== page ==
Public procurement: disparate progress in the fight against corruption

Public procurement is one of the most corruption-prone government activities, says the United Nations Office on Drugs and Crime.

Public procurement is one of the most corruption-prone government activities, says the United Nations Office on Drugs and Crime. Progress in the fight with unethical behaviour in this area is still inconsistent, and success is impossible without joint efforts of both the state and private sectors.

Corruption is harmful for governments and their citizens, but there’s one form of it that is particularly costly, and this is public procurement. Inviting a civil servant to his preferred sporting event, offering him a low-value gift, or transferring a million dollars to his offshore account influences his decision. The overall price of unfair practices there amount to sky-high figures: in the EU alone, the cumulative cost of corruption in procurement stood at €29.6 billion between 2016 and 2021, shows a study by research organization RAND Corporation. Targeting this process, therefore, becomes a matter of paramount priority if a government wants to ensure fair competition, enhance transparency, and promote equal opportunities.

States across the globe keep trying to curb the problem, with countries with a long history of corruption being the most active. A notable example here is Latin America, which has already become a hotbed for US Foreign Corrupt Practices Act (FCPA) enforcement, and where local governments are actively introducing new measures (like Brazil mandating that public bidders for over 200 million reais (ca. 41M USD) have an effective compliance programme, or Colombia expanding the criteria to determine which non-financial companies must adopt transparency and business ethics programmes, to name a few).

For them, and for other states, the transparent procurement process is not only a moral imperative but also a crucial factor for attracting foreign investment and fostering economic development. This is not surprising, as the IMF finds “a strong correlation between lower levels of corruption and long-term improvements in GDP per capita and in human development indices”. Panelists of the fund also emphasize that the costs are not only economic in nature: “Corruption also contributes to the loss of public trust in government, higher levels of inequality in political influence, the deterioration of public values and, ultimately, to the diminution of citizens’ well-being or quality of life”. And while states focus on eliminating this hidden tax on growth and investment, the other side, namely the private sector, tries to keep up with them.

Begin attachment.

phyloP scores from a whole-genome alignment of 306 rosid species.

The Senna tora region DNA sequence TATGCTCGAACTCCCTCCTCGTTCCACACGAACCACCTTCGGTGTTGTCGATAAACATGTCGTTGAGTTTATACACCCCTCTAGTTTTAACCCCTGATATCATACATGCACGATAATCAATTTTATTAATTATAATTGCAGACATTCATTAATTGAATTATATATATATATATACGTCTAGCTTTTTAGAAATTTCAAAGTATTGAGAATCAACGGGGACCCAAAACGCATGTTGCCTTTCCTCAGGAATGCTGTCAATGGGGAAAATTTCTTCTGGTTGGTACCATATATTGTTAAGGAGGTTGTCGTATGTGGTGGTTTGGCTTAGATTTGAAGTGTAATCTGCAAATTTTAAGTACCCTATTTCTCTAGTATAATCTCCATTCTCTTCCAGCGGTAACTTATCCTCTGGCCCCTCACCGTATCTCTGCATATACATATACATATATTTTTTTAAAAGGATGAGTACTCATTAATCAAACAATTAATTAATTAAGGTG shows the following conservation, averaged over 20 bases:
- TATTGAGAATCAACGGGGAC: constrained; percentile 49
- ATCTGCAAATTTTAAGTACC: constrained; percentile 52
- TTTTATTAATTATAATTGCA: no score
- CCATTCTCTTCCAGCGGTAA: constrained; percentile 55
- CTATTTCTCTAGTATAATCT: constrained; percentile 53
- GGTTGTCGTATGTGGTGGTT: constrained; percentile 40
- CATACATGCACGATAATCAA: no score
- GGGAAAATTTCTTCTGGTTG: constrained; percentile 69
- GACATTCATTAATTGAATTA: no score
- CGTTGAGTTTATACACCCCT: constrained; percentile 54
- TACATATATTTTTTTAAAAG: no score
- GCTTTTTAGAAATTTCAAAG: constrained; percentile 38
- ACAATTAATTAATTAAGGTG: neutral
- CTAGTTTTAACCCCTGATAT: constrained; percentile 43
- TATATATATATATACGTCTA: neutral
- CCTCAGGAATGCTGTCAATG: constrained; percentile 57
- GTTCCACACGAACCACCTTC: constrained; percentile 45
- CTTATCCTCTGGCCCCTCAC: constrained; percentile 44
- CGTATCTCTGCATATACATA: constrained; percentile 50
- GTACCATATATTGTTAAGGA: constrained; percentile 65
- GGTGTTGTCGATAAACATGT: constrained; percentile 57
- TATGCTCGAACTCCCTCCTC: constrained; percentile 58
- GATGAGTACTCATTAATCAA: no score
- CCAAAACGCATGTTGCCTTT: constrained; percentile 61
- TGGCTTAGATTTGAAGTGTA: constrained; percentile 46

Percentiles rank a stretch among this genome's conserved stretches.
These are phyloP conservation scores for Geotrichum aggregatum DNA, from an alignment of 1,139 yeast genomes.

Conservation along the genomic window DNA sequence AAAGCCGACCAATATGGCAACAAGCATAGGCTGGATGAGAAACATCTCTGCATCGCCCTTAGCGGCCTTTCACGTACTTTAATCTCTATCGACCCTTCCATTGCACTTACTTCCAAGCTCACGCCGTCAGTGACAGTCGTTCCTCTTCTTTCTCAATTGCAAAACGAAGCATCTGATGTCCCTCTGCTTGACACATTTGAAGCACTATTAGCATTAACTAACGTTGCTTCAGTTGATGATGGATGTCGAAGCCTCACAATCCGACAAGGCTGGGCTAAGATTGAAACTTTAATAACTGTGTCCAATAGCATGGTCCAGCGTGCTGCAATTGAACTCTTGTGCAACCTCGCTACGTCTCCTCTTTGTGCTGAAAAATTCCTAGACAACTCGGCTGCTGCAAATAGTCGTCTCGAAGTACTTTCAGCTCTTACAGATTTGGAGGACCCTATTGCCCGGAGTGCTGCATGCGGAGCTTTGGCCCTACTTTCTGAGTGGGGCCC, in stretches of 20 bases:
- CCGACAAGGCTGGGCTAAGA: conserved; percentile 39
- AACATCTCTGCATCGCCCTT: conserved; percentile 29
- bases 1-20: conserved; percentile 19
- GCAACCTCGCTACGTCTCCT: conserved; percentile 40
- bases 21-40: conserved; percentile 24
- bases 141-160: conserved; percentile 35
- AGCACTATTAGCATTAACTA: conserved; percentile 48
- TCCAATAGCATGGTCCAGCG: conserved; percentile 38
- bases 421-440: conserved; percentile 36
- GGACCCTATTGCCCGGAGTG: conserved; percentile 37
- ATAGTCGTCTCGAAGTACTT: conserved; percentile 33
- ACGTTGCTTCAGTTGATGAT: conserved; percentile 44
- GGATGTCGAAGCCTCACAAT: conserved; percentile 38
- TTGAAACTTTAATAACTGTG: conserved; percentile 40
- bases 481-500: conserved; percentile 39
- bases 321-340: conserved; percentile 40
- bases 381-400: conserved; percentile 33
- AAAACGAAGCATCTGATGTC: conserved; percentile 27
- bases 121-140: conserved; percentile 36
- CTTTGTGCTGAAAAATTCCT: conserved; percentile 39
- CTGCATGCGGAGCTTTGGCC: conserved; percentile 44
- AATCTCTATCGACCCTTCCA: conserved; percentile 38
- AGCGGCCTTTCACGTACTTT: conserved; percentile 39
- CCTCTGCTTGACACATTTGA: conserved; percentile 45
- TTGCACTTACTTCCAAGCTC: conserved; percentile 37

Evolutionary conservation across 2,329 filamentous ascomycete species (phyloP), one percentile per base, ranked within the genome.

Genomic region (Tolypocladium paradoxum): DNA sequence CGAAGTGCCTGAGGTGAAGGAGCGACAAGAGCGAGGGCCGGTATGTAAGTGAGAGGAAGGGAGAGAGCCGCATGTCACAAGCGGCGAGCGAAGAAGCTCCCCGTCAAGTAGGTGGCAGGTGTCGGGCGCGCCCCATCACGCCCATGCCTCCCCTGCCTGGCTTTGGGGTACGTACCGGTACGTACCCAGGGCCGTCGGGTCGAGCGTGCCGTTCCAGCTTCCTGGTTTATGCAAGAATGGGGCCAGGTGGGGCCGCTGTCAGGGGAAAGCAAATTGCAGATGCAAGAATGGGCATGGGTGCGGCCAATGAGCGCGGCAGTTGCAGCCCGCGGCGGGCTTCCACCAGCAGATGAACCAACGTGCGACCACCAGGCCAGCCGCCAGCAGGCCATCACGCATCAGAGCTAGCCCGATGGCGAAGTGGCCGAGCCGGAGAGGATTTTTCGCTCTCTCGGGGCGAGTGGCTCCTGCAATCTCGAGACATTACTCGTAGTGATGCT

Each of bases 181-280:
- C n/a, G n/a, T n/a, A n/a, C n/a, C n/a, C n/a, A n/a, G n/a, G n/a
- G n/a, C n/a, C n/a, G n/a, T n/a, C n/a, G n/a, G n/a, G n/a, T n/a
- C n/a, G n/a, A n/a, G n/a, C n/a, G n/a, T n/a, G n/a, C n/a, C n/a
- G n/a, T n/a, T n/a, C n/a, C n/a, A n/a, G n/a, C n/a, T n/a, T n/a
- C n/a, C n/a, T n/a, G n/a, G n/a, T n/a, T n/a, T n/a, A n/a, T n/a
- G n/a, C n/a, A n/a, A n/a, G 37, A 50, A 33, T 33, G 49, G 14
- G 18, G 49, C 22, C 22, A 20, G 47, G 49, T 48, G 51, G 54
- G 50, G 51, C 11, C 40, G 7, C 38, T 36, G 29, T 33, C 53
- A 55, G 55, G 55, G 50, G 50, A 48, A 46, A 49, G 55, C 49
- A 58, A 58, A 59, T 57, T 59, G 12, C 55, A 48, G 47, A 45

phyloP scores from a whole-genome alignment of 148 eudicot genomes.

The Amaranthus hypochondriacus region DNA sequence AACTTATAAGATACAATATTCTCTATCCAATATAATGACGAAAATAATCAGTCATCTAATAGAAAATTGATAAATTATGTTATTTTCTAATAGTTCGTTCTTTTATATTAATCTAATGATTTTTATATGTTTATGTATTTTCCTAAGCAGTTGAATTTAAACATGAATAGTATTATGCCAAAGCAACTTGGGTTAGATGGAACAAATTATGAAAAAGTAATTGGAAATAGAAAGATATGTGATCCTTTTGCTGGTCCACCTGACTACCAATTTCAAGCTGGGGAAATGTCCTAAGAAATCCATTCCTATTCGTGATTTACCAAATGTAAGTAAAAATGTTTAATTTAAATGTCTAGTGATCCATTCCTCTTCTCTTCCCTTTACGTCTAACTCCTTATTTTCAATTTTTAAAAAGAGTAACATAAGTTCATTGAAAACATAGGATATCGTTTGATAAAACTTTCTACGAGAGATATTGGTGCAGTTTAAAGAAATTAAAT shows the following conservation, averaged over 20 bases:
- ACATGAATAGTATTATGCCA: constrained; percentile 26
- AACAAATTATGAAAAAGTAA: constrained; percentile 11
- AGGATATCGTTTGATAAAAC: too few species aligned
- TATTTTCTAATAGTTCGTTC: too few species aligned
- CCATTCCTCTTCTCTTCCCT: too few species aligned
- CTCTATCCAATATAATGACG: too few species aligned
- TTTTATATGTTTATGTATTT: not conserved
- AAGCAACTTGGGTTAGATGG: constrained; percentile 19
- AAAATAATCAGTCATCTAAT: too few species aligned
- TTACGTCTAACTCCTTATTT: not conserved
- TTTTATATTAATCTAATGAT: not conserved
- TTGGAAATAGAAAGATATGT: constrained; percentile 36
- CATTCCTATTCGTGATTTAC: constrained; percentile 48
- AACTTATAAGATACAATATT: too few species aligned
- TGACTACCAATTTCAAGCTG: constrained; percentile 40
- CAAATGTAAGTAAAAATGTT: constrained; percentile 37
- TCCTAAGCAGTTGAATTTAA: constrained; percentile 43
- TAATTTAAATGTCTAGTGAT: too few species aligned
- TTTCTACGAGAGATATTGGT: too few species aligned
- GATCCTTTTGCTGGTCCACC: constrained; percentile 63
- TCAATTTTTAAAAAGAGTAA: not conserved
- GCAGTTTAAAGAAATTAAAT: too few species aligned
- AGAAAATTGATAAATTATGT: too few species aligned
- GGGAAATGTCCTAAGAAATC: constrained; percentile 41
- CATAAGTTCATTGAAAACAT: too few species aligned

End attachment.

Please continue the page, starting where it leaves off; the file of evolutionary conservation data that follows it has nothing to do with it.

Fair procurement requires action from both sides

Procurement is a co-operative process, where actions of one induce efforts of others. In this regard, suppliers see their main motivation to combat corruption as the need to keep up with state efforts: failure to align with them can result in legal consequences, reputational damage, and loss of business opportunities. In this fight, they rightly expect their efforts to be supported and appreciated by their major customers: “Companies want to see governments “walking the talk” as well by supporting company anti-corruption efforts with appropriate incentives, enforcing laws effectively, and themselves operating with the highest standards of integrity,” reads OECD’s 2020 report on corporate anti-corruption compliance drivers.

It is common for governments, therefore, to endorse ethical behaviour: requirements to have anti-corruption measures in place can be found in state procurement procedures almost all over the world. At that, active and open state involvement in selecting a reliable supplier shows its willingness to promote fair practices and foster integrity, and often goes beyond formal requirements, as seen in the example below.

Recently, the Anti-Corruption Office of Argentina has enabled the registration and use of the Registry of Integrity and Transparency of Companies and Entities (RITE) for state suppliers. The registry’s platform was created with the active participation of suppliers, and has received a broad positive response among them: “It is appropriate to collaborate reciprocally for the dissemination and adoption of actions that encourage strengthening the culture of integrity and create incentives that recognize performance aligned with good governance and reference standards in the matter,” commented the Argentine Aircraft Factory “Brig. San Martín” SA (FAdeA), one of the participants in the project.